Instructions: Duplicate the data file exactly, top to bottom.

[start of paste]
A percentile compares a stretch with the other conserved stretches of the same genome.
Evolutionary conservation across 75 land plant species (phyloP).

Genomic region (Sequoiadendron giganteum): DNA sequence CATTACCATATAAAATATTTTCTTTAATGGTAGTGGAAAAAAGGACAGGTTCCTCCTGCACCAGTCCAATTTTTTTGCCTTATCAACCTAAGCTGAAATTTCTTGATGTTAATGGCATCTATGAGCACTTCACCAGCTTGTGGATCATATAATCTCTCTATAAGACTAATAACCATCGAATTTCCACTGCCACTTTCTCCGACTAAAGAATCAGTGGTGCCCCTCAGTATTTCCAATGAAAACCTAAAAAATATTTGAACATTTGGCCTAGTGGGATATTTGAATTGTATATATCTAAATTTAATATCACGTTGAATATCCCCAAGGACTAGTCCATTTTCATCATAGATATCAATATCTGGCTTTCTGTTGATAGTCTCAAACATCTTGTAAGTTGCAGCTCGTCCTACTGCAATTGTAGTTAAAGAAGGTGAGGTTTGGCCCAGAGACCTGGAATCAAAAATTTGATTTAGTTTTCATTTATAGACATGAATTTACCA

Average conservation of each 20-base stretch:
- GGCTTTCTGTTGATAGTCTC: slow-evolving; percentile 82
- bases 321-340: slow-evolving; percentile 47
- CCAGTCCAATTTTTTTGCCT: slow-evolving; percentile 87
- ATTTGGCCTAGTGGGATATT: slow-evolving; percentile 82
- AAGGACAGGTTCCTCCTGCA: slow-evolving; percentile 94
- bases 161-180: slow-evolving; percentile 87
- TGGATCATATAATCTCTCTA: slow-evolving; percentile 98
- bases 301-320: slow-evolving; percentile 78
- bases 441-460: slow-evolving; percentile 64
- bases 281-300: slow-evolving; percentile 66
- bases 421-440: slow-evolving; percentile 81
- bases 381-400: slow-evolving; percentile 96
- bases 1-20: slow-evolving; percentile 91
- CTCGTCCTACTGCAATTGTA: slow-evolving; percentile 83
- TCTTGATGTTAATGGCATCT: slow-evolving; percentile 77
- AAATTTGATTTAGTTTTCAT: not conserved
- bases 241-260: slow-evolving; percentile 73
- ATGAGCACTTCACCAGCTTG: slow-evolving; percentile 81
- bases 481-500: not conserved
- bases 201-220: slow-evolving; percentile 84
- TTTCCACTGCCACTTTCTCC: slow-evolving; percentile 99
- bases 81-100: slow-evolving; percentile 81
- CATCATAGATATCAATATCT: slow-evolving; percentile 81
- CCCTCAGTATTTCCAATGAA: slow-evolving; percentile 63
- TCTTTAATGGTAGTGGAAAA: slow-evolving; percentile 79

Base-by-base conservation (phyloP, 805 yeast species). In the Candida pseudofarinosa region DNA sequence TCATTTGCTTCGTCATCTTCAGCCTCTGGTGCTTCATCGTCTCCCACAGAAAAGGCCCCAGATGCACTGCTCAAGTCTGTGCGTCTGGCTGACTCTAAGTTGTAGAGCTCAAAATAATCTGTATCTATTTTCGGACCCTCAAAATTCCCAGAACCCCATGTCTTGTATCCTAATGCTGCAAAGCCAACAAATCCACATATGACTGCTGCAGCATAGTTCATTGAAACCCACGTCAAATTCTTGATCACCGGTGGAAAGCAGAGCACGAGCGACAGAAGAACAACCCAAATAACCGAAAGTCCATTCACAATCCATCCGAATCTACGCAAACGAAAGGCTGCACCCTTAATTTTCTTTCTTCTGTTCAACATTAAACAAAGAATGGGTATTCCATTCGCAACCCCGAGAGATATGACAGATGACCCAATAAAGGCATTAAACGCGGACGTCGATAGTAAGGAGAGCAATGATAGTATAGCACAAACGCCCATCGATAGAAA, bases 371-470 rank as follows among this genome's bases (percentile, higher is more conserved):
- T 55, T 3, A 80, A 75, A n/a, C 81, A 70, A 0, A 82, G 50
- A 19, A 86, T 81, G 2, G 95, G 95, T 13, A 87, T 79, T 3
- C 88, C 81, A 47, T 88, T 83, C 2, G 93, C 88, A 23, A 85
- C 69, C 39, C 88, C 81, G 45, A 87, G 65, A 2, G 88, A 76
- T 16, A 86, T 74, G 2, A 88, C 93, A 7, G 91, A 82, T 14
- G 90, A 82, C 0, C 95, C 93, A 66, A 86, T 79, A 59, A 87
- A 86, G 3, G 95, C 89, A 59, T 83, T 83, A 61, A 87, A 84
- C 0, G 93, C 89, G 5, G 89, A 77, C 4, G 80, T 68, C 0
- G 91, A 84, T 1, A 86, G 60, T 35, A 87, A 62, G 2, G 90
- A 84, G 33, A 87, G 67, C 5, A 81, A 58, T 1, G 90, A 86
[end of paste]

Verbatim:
A percentile compares a stretch with the other conserved stretches of the same genome.
Evolutionary conservation across 75 land plant species (phyloP).

Genomic region (Sequoiadendron giganteum): DNA sequence CATTACCATATAAAATATTTTCTTTAATGGTAGTGGAAAAAAGGACAGGTTCCTCCTGCACCAGTCCAATTTTTTTGCCTTATCAACCTAAGCTGAAATTTCTTGATGTTAATGGCATCTATGAGCACTTCACCAGCTTGTGGATCATATAATCTCTCTATAAGACTAATAACCATCGAATTTCCACTGCCACTTTCTCCGACTAAAGAATCAGTGGTGCCCCTCAGTATTTCCAATGAAAACCTAAAAAATATTTGAACATTTGGCCTAGTGGGATATTTGAATTGTATATATCTAAATTTAATATCACGTTGAATATCCCCAAGGACTAGTCCATTTTCATCATAGATATCAATATCTGGCTTTCTGTTGATAGTCTCAAACATCTTGTAAGTTGCAGCTCGTCCTACTGCAATTGTAGTTAAAGAAGGTGAGGTTTGGCCCAGAGACCTGGAATCAAAAATTTGATTTAGTTTTCATTTATAGACATGAATTTACCA

Average conservation of each 20-base stretch:
- GGCTTTCTGTTGATAGTCTC: slow-evolving; percentile 82
- bases 321-340: slow-evolving; percentile 47
- CCAGTCCAATTTTTTTGCCT: slow-evolving; percentile 87
- ATTTGGCCTAGTGGGATATT: slow-evolving; percentile 82
- AAGGACAGGTTCCTCCTGCA: slow-evolving; percentile 94
- bases 161-180: slow-evolving; percentile 87
- TGGATCATATAATCTCTCTA: slow-evolving; percentile 98
- bases 301-320: slow-evolving; percentile 78
- bases 441-460: slow-evolving; percentile 64
- bases 281-300: slow-evolving; percentile 66
- bases 421-440: slow-evolving; percentile 81
- bases 381-400: slow-evolving; percentile 96
- bases 1-20: slow-evolving; percentile 91
- CTCGTCCTACTGCAATTGTA: slow-evolving; percentile 83
- TCTTGATGTTAATGGCATCT: slow-evolving; percentile 77
- AAATTTGATTTAGTTTTCAT: not conserved
- bases 241-260: slow-evolving; percentile 73
- ATGAGCACTTCACCAGCTTG: slow-evolving; percentile 81
- bases 481-500: not conserved
- bases 201-220: slow-evolving; percentile 84
- TTTCCACTGCCACTTTCTCC: slow-evolving; percentile 99
- bases 81-100: slow-evolving; percentile 81
- CATCATAGATATCAATATCT: slow-evolving; percentile 81
- CCCTCAGTATTTCCAATGAA: slow-evolving; percentile 63
- TCTTTAATGGTAGTGGAAAA: slow-evolving; percentile 79

Base-by-base conservation (phyloP, 805 yeast species). In the Candida pseudofarinosa region DNA sequence TCATTTGCTTCGTCATCTTCAGCCTCTGGTGCTTCATCGTCTCCCACAGAAAAGGCCCCAGATGCACTGCTCAAGTCTGTGCGTCTGGCTGACTCTAAGTTGTAGAGCTCAAAATAATCTGTATCTATTTTCGGACCCTCAAAATTCCCAGAACCCCATGTCTTGTATCCTAATGCTGCAAAGCCAACAAATCCACATATGACTGCTGCAGCATAGTTCATTGAAACCCACGTCAAATTCTTGATCACCGGTGGAAAGCAGAGCACGAGCGACAGAAGAACAACCCAAATAACCGAAAGTCCATTCACAATCCATCCGAATCTACGCAAACGAAAGGCTGCACCCTTAATTTTCTTTCTTCTGTTCAACATTAAACAAAGAATGGGTATTCCATTCGCAACCCCGAGAGATATGACAGATGACCCAATAAAGGCATTAAACGCGGACGTCGATAGTAAGGAGAGCAATGATAGTATAGCACAAACGCCCATCGATAGAAA, bases 371-470 rank as follows among this genome's bases (percentile, higher is more conserved):
- T 55, T 3, A 80, A 75, A n/a, C 81, A 70, A 0, A 82, G 50
- A 19, A 86, T 81, G 2, G 95, G 95, T 13, A 87, T 79, T 3
- C 88, C 81, A 47, T 88, T 83, C 2, G 93, C 88, A 23, A 85
- C 69, C 39, C 88, C 81, G 45, A 87, G 65, A 2, G 88, A 76
- T 16, A 86, T 74, G 2, A 88, C 93, A 7, G 91, A 82, T 14
- G 90, A 82, C 0, C 95, C 93, A 66, A 86, T 79, A 59, A 87
- A 86, G 3, G 95, C 89, A 59, T 83, T 83, A 61, A 87, A 84
- C 0, G 93, C 89, G 5, G 89, A 77, C 4, G 80, T 68, C 0
- G 91, A 84, T 1, A 86, G 60, T 35, A 87, A 62, G 2, G 90
- A 84, G 33, A 87, G 67, C 5, A 81, A 58, T 1, G 90, A 86